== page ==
AS a psychology student about to get his Phd, I agree that Gibson makes more sense than dualistic theories (e.g., Marr, 1982). Perhaps this is why psychologists (I mean REAL psychologists) cannot break into mainstream science. Paraphrasing Gibson: the old theories lead to irresolvable questions. The best writing by Gibson, I think, is when he talked about visual perception in a fog-filled medium (i.e., a foggy morning; Gibson, 1979). Although your eyes are receiving stimuluation (e.g., you can open and close your eyes to detect light stimulation) you are not perceiving. When there is "no structure in the light you cannot perceive"...etc. Anyways, stimulus-blindness versus structure-blindness sort of speaks, I think, to the whole frame of mind that has changed in modern psychology.
As another psychology student about to get his PhD (though, perhaps, coming from a different perspective), I'd just like to add that there tends to be a lack of dialogue between more traditional cognitivists and ecological psychologists (they have their own journals, for pete's sake!), which is unfortunate, since there are often strong arguments in favor of both views. The notion of the importance of ecological validity is so very important, yet is frequently misinterpreted by modern researchers on all ends of the spectrum: running a study 'in the forest,' so to speak, does not inherently make a study any more ecologically valid than one run in a laboratory since a laboratory IS an environment in every way that a forest is (albeit a more sterile environment). It should be the rules that govern your environment that need to mimic the real world, and not necessarily the physical appearance of that environment. Xenkylm 17:17, 9 November 2005 (UTC)
I don't think the important point is that measurement takes place in a laboratory or a forest....rather, the important point is that measurement is valid and precise. For example, is there a measure that is equally valid and precise in BOTH the forest and the laboratory? That sort of measure would be good psychology. ______________________________________________________________________________________________________________________________ The most interesting part of this discussion I think is in the counting (surveying, collecting, etc.) vs the count (survey, collection, etc.). The commonest error of the the establishment view is to denumerate mental states, rather than venerate the stateless states in between them. This is an old idea. It goes back at least to W. James, but probably farther. I only mean to say that a lack of dialogue is due to the inveterate "wishing" of psychologists for the static, unfettered states that they hold so dear. How can the relation of the mind to an object 'A' be the same relation to the object 'A' when 'A' is translated over many new contexts? Of course, this harkens back to the principles of W. James. Summarilly, the 'experience' of 'A' at time 1 and the experience of 'A' at time 2 are fettered all around by the MEAN and/or FUNCTION or experiencing 'A'. This fact is not in question so far as our experience is concerned, but comes under fire when we take the 'A' to be a resolute, disembodied FACT of the world.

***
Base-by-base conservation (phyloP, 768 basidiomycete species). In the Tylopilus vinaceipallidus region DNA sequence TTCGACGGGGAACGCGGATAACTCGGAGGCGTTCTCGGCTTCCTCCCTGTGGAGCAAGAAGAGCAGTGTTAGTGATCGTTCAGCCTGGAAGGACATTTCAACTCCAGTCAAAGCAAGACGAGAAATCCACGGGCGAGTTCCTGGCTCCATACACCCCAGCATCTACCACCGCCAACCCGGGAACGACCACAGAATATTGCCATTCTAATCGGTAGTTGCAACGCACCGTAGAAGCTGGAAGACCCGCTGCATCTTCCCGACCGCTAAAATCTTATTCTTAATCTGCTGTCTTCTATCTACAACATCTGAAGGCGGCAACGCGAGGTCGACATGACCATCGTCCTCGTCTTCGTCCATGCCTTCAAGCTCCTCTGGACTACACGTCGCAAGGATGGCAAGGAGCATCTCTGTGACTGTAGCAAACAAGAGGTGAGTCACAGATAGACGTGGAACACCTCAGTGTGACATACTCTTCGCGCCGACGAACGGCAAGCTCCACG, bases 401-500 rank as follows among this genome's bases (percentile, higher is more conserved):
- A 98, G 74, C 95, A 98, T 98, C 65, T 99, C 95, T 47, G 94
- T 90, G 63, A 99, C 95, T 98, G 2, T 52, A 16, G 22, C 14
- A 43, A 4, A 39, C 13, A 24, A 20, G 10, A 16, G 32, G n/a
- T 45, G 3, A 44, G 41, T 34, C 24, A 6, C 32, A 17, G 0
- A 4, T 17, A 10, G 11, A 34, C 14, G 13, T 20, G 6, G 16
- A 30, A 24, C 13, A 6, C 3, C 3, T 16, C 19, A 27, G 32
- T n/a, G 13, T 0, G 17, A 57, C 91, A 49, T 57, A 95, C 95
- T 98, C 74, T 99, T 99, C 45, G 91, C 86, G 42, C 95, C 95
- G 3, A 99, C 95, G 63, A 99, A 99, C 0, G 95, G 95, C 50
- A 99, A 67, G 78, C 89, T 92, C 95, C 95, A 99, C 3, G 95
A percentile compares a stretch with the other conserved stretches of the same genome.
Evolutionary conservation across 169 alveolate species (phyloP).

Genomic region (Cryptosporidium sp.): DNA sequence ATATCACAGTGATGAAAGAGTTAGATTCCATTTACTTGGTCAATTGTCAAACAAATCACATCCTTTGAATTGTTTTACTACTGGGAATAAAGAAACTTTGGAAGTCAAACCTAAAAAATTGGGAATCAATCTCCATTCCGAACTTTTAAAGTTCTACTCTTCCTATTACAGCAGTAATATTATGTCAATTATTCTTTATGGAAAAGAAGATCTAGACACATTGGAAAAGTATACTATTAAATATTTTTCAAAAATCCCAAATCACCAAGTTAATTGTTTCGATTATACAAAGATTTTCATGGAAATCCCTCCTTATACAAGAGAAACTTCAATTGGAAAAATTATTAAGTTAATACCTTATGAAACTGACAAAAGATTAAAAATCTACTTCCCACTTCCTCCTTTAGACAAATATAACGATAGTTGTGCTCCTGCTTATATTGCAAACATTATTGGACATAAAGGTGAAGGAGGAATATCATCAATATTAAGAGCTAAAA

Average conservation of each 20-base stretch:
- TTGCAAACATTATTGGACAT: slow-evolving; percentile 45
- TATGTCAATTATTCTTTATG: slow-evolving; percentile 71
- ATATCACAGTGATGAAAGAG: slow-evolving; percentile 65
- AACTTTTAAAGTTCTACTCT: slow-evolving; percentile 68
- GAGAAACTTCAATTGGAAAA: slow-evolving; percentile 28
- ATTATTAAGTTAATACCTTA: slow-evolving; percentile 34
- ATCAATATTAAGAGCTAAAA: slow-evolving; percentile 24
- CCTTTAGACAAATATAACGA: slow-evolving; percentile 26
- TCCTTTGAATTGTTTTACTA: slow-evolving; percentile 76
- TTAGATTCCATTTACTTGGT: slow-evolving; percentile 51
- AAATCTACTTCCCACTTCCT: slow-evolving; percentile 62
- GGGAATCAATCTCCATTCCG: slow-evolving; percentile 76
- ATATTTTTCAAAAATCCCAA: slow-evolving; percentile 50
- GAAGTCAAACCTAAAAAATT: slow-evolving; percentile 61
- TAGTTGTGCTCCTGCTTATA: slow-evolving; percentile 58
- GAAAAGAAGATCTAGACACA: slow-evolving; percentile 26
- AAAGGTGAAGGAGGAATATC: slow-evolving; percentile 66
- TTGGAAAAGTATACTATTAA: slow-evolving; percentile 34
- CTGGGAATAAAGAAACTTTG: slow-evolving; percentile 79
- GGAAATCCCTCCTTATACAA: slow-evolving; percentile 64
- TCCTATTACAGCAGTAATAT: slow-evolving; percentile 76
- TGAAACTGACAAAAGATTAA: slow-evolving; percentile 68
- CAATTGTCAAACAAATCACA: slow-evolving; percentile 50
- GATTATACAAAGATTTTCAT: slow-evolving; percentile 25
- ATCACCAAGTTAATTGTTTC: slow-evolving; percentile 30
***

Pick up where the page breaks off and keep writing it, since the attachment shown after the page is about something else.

By the way, I am the idiot that wrote the first thing about being a "psychology student about to get his PhD". I am insipid about ecological psychology, so please forgive me. My immediate remarks above, about W. James, are immenently the most accurate--real time--conveyence for my ideas about JJ Gibson and EP.
A note: Depth perception as related to relative motion is based on one of his theories also. Called as psychophysical theory developed primarily by James J. Gibson. The explanation of perception deals exclusively with the characteristics of information of stimuli. The stimuli are distinctive elements of what we perceive --e.g. Rock, 1975--. —Preceding unsigned comment added by 22.214.171.124 (talk) 21:57, 12 August 2010 (UTC)